By Associated Press
Published March 28, 2004
WARSAW - A Polish company exports tulips to Holland. Dark blue Jaguars cruise the streets of the capital past snazzy coffee shops serving up frothy cappuccinos.
Just weeks before Poland joins the European Union on May 1, Warsaw struts a new prosperity. But all is not what it seems: Despite strong economic growth driven by exports, the country faces high unemployment, political uncertainty and vast corruption.
"It's a Dr. Jekyll and Mr. Hyde economy," said Krzysztof Rybinski, chief economist for BPH bank in Warsaw. "And the first few months of EU membership will show whether Jekyll or the monster Hyde will prevail."
Paradoxes abound. Those who can afford new Volvos or BMWs must drive them along potholed roads. The hip cafes that draw fashionable young people are often housed in drab Stalinist-era concrete blocks.
And many of the luxury goods for sale in the bright new shops and malls remain off-limits to many in Poland, where only 1 percent earn more than $18,000 a year.
Such contrasts exist in all eight former communist states due to join the EU, but the stakes are highest in Poland, the largest of the new countries.
With more than 38-million people, Poland accounts for 52 percent of the new EU citizens. Poles will be 8.4 percent of the union's population, so its economic performance will have a major effect on the rest of the bloc, the world's largest economic union.
Analysts say Poland's greatest economic strength is the many modern, efficient companies that have made the transition and are selling successfully to EU countries.
Ten years ago, Polish exports consisted mostly of raw products like coal, sulfur, apples and meat. Today exports also include higher value goods like precision surgical instruments, pharmaceuticals and car engines.
Among the successes is a Polish company that exports tulips to the Netherlands. In 2003, Poland overtook Sweden as the largest European manufacturer for Swedish furnishings giant Ikea. Only China produces more for Ikea, according to figures provided by the company.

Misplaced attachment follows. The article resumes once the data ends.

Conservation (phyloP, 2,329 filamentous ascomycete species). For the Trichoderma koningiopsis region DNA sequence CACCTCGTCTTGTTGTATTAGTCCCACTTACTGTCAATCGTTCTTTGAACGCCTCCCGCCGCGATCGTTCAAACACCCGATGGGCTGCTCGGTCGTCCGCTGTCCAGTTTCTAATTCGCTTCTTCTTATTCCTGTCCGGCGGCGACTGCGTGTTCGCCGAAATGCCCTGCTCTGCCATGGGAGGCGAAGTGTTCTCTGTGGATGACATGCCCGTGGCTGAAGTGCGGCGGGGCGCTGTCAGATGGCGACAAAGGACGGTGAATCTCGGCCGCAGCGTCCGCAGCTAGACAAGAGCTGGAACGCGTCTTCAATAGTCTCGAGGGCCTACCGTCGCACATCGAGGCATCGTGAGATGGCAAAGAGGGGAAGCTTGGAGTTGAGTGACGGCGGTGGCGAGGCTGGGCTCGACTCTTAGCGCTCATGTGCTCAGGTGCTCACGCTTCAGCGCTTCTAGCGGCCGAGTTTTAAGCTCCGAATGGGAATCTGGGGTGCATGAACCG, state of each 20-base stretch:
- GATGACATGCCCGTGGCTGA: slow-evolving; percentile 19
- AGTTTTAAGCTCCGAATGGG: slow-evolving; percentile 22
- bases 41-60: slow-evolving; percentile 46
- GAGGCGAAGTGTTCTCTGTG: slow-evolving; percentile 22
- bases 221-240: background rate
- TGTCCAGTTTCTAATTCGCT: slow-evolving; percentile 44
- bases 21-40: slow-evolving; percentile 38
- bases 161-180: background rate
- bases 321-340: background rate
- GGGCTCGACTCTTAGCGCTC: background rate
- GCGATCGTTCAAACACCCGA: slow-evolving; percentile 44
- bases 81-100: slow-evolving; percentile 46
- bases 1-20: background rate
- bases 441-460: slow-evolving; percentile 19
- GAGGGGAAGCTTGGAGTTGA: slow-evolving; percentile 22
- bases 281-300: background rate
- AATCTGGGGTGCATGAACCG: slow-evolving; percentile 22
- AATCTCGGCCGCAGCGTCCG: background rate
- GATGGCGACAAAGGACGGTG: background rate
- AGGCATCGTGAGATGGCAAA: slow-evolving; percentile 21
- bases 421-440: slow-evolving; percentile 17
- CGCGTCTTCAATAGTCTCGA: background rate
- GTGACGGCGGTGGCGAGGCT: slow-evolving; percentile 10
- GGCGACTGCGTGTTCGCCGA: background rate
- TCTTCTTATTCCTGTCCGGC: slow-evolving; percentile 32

"Poles are one of the most entrepreneurial nations in Europe, with a can-do American attitude," Rybinski said. "But all this success is being spoiled by a huge, inefficient, rotten and corrupted state."
Of the 10 new EU countries, corruption is perceived to be highest in Poland, according to Transparency International, a private group that monitors corruption.
"Companies that refuse to pay bribes are harassed and often go bankrupt," said Magda Brennek of the organization's Poland branch. "Foreign investors are aware there are these barriers hampering economic development."
Despite a growth rate projected at 5 percent for this year, the highest of any new EU country, Poland has not attracted enough foreign investment to bring down its 20 percent unemployment rate.
Some investors are put off by infrastructure weaknesses including old and unsafe railroad tracks, a lack of modern highways and broad areas lacking in fixed-line telephone coverage.
Tax regulations, complicated and always in flux, make things more difficult.
The government tried to help matters by lowering the corporate tax rate this year from 27 to 19 percent, but investors remain leery because they fear the government will be forced to raise it again in coming years to pay off the huge deficit, Rybinski said.
Though its military alliance with the United States in Iraq is strong, political leadership at home is weak. On Friday, Prime Minister Leszek Miller said he would step down the day after Poland joins the EU - the result of low approval ratings in part because of government spending cuts meant to make the country ready for the EU.
In a drive to cut unemployment and bring down a huge deficit, Miller has struggled recently to push through spending cuts and other promarket measures.
Government critics say the cuts are too timid. But there are success stories.
Irena Eris, 50, founded her cosmetics company - called Dr Irena Eris - in 1983, when Poland was under communist rule.
Today her company has a 16 percent share of the domestic market for skin creams, roughly the same as that of cosmetics giant L'Oreal. It is also boosting exports to the United States, Russia, Germany and several other counties.
During communism, Eris said, she had to limit production to avoid incurring the wrath of communist officials who viewed entrepreneurs with great suspicion and shut down private businesses that did too well.
"There was nothing in the shops and people wanted to buy something good," Eris said. "But I couldn't sell it because of the risk of angering communist officials." Link